The aim of giving a set of questions in advance, from which those actually made in the examination will be made, is to help organize their studying: to reduce the infinite possibilities in their mind, and place the students in the analytical perspective required by the teacher. One might object that, in this way, students study less: this is perhaps the reason why it is customary to only give the students the questions during the actual examination and not before. Personally, I don't agree with this, and neither do the students: they manifest being able to study in a different way, but still preparing for a wide range of questions (there are 30 questions, which demand coming and going between different texts!); Some share the task and write the answers as a group. In the real test, they may not use these notes because the exam is still a closed-book test. What they do use is the knowledge they developed while reading, writing and receiving peer reviews.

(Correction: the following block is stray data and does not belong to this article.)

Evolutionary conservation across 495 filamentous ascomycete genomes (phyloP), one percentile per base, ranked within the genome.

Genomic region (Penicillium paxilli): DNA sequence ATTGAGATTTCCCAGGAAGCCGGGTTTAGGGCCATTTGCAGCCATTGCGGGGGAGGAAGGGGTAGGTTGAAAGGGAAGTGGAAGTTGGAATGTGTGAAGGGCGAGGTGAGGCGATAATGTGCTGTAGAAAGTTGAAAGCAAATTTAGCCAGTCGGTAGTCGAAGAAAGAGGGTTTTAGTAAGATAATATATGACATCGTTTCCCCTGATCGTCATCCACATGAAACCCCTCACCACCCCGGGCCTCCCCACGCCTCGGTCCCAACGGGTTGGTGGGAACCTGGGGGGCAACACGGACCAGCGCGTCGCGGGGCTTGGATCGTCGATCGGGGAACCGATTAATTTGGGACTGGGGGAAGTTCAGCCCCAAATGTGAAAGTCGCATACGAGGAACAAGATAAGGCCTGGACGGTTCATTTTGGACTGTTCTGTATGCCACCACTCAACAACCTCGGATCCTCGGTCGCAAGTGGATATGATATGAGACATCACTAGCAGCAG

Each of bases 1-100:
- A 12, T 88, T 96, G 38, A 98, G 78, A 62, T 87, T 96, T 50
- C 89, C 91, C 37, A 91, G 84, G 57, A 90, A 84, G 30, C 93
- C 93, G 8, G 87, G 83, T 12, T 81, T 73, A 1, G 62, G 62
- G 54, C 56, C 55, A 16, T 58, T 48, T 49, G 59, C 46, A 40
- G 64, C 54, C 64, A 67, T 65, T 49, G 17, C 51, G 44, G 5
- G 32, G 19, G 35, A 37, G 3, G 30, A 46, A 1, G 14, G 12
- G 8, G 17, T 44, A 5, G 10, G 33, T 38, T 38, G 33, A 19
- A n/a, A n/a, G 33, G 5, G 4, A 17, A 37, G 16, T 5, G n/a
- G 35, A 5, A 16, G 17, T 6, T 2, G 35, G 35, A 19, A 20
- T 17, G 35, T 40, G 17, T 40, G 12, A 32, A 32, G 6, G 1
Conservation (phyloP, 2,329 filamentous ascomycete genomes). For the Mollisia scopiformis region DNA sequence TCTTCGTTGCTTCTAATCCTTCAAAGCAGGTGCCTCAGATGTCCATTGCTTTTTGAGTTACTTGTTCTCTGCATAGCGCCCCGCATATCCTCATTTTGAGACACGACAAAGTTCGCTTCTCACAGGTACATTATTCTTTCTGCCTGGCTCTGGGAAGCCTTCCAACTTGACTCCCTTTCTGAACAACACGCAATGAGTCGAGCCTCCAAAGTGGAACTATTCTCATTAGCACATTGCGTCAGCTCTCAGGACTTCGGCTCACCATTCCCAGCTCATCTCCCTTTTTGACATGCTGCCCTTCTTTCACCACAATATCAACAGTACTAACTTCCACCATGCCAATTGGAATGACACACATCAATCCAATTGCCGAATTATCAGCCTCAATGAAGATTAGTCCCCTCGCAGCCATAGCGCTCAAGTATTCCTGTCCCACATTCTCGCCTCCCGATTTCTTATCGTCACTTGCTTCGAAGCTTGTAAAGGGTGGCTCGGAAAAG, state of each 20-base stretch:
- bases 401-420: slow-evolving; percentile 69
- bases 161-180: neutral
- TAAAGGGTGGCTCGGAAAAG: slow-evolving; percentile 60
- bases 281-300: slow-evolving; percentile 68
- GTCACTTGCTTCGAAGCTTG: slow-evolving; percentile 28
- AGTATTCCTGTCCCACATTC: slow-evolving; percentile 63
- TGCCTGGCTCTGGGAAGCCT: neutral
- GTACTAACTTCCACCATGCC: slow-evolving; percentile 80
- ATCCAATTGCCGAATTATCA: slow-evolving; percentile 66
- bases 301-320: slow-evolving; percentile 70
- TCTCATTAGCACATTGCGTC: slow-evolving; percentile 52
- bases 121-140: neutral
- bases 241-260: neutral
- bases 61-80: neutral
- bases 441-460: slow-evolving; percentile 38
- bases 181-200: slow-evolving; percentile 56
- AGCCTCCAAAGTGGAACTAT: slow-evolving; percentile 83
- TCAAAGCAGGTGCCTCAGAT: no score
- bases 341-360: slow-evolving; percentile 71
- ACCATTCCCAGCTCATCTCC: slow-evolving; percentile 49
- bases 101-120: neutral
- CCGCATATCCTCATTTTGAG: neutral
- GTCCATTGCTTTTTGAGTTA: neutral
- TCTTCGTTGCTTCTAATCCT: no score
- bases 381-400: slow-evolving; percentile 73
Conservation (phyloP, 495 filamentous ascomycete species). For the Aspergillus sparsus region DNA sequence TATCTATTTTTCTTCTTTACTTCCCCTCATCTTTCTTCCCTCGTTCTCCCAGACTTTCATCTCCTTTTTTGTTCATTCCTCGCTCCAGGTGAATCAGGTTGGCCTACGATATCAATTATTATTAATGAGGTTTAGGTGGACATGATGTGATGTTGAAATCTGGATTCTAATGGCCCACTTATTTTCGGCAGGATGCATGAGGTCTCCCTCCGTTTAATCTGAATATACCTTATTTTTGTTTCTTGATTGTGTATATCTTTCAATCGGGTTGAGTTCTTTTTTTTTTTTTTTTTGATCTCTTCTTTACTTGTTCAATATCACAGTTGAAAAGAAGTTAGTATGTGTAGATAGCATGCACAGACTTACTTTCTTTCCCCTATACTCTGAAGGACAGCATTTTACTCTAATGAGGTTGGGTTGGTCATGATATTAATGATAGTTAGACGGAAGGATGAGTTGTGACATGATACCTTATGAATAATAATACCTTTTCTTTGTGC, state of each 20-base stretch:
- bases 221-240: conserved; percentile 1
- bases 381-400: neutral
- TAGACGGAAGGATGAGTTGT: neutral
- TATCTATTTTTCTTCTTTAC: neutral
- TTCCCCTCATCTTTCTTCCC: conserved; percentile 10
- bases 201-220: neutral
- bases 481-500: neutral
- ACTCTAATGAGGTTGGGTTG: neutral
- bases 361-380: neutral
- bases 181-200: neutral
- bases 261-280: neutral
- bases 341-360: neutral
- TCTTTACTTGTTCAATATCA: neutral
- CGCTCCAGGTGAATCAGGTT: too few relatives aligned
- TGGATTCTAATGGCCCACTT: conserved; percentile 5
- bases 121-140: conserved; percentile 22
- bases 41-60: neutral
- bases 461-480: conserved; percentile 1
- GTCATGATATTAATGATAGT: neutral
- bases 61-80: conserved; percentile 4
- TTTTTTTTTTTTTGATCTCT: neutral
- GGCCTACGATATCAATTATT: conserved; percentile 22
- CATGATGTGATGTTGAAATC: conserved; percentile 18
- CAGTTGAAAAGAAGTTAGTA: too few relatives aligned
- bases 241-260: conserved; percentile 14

On its part, the simulation has several objectives. First, it promotes thinking of a central feature in the test, which is the paradox that students eventually face: the need to communicate the subject to a reader (teacher), as if that person didn't know anything about the topic of the class, even if they actually do.